NCCC grows EMT training program
SARANAC LAKE — North Country Community College is adding EMT and Advanced EMT courses to address workforce and public safety needs in the region.
This spring, 31 students are taking Advanced EMT classes offered at the college’s Malone and Saranac Lake campuses. This follows the college’s successful launch last fall of Basic EMT classes at all three of its campuses: Saranac Lake, Malone and Ticonderoga. A total of 61 students completed the program in the fall, and most are now working or volunteering as EMTs in Essex and Franklin counties.
“If each agency can pick up a couple more volunteers or paid staff from every EMT class we offer, that will help answer the need for EMS professionals that both Essex and Franklin counties are experiencing,” Scott Harwood, Franklin County’s EMS coordinator and NCCC’s assistant dean for institutional research and computer support wrote in a press release.
He said having enough trained medical personnel to respond to emergencies will help address an important public safety issue. Harwood added that it will also put more people to work, “We’ve seen a transition from 10 years ago when agencies in the region were primarily volunteer fire and EMS personnel,” Harwood said in a press release. “Now, on the EMS side, most of it is paid, and we have more paid positions open than there are trained providers to fill them at this point.”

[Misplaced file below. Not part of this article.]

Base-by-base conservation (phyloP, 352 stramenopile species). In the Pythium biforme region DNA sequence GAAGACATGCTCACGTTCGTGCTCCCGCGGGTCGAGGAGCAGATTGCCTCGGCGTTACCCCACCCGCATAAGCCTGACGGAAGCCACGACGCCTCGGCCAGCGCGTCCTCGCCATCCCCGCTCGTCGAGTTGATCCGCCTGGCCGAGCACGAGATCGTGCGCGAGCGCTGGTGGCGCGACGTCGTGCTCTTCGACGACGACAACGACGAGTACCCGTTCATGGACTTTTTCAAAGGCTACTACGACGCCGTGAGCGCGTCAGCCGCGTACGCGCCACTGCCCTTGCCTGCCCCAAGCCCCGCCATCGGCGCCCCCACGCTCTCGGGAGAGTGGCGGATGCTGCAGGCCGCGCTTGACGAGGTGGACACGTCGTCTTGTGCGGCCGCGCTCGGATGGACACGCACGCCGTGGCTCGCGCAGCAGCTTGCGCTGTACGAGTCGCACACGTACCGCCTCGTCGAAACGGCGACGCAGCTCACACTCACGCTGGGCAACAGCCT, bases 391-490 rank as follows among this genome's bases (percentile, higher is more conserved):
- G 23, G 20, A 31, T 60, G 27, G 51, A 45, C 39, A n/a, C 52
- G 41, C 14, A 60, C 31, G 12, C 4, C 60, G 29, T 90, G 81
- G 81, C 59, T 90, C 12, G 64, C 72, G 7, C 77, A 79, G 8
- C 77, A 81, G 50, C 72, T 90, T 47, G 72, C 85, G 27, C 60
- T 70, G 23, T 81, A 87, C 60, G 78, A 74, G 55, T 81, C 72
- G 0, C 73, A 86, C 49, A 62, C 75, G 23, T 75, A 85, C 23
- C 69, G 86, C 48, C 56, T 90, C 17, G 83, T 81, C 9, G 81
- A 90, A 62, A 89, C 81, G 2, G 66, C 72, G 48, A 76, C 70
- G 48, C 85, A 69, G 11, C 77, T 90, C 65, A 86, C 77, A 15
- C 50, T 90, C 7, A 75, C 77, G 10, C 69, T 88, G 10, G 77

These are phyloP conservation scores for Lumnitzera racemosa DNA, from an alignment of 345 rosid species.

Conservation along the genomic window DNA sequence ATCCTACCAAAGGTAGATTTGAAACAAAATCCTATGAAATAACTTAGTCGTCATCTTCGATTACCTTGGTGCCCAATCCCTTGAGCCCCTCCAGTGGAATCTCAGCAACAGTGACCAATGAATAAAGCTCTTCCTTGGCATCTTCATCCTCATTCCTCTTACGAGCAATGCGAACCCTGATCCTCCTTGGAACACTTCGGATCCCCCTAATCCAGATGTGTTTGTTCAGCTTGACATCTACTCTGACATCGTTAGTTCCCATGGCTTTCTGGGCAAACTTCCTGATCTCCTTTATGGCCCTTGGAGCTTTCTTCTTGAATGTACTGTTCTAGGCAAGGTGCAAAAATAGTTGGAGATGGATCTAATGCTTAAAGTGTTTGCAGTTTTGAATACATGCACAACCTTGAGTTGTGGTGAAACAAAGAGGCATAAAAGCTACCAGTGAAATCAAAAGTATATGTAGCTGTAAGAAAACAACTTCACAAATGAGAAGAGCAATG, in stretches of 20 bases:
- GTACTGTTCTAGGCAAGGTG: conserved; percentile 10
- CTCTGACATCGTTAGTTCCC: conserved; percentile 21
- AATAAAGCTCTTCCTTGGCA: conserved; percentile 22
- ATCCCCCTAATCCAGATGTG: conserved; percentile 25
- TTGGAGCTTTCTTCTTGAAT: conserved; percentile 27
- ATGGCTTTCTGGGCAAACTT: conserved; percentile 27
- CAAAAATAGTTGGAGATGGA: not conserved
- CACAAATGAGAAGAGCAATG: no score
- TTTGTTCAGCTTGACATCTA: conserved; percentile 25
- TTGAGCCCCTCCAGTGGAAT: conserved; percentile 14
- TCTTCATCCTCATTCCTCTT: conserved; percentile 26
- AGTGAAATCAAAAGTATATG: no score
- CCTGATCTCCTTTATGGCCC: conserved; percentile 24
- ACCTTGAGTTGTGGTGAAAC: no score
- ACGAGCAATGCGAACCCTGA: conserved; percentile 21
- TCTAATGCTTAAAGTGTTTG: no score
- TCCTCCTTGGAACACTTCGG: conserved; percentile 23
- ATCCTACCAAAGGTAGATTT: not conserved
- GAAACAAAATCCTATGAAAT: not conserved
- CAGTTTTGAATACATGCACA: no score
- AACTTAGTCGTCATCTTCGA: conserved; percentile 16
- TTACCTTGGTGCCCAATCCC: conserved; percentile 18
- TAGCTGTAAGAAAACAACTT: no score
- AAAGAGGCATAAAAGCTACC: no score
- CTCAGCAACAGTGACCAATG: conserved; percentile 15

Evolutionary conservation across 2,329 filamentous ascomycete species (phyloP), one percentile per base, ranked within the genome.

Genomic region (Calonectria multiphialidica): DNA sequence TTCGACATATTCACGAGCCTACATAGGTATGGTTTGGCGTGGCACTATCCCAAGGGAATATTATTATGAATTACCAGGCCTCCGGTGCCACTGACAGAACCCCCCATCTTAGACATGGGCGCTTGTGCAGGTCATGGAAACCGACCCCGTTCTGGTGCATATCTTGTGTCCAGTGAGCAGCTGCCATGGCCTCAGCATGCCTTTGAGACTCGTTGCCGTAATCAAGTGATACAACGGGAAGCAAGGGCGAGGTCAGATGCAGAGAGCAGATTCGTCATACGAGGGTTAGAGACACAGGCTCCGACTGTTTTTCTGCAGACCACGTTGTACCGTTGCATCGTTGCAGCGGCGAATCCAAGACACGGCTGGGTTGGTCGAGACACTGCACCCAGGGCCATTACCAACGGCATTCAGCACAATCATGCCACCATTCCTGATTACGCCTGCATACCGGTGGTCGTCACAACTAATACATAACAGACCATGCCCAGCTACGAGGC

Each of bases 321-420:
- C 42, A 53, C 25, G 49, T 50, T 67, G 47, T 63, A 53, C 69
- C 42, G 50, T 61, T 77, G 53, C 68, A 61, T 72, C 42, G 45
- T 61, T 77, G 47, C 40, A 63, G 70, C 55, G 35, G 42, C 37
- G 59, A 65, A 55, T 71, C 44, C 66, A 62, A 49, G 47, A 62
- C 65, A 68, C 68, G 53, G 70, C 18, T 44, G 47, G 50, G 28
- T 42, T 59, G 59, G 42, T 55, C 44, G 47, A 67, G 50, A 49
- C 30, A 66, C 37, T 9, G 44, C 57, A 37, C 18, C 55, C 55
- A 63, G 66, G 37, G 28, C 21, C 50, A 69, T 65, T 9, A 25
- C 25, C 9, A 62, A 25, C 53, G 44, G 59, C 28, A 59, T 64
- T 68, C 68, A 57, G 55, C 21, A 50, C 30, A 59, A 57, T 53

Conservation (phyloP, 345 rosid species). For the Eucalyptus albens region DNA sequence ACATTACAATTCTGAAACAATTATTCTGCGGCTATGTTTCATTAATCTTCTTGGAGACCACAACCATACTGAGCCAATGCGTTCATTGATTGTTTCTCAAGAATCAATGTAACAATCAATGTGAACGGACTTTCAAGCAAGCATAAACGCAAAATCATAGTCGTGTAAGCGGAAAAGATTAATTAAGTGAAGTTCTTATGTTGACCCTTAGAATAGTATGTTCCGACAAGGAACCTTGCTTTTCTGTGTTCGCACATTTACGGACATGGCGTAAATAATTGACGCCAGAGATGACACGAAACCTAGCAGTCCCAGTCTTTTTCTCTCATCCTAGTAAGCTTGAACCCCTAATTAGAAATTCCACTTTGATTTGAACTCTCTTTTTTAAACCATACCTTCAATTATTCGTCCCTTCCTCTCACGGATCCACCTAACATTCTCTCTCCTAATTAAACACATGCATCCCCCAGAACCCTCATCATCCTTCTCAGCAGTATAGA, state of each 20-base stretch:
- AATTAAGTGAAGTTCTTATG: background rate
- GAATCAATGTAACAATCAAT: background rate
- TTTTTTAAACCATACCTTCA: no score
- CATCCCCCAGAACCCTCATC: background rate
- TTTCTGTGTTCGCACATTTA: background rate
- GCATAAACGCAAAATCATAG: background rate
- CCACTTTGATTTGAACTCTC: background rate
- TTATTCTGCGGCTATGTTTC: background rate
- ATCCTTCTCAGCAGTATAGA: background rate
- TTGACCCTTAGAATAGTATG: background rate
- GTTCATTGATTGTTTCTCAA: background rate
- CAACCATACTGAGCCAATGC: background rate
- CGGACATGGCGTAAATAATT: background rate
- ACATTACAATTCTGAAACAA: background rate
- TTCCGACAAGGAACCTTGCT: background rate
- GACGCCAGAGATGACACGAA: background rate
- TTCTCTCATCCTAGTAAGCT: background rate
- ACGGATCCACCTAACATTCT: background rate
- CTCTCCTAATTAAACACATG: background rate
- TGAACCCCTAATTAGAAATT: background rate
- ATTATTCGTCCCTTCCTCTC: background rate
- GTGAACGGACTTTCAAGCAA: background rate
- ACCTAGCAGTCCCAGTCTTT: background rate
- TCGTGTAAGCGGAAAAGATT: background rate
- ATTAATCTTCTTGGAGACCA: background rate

The college’s new Advanced EMT class started in January, with nine students at the Saranac Lake campus and 22 in Malone. Harwood said he expects all 31 students to complete the class in May and take the state exam to become certified Advanced EMTs.
Meanwhile, the college has developed an Advanced EMT certificate program of its own. It has been submitted to the state Department of Education for approval.
“We think the certificate program will make our students more employable because it includes additional courses like biology, English and math,” Harwood wrote in a press release. “It would also prepare a student significantly better to move on to paramedic or higher-level training.”
The college will offer its Basic EMT class again in the fall at all three campuses. Plans are also in the works to offer an Advanced EMT class in the spring of 2020, again at all three campuses.
“We’ve had a very good turnout, better than expected, in response to the program, and we’ll continue to sustain it and consider expanding it based on feedback and enrollment,” Harwood said.
For additional information on the college’s EMT classes, email email@example.com or call 518-354-5153.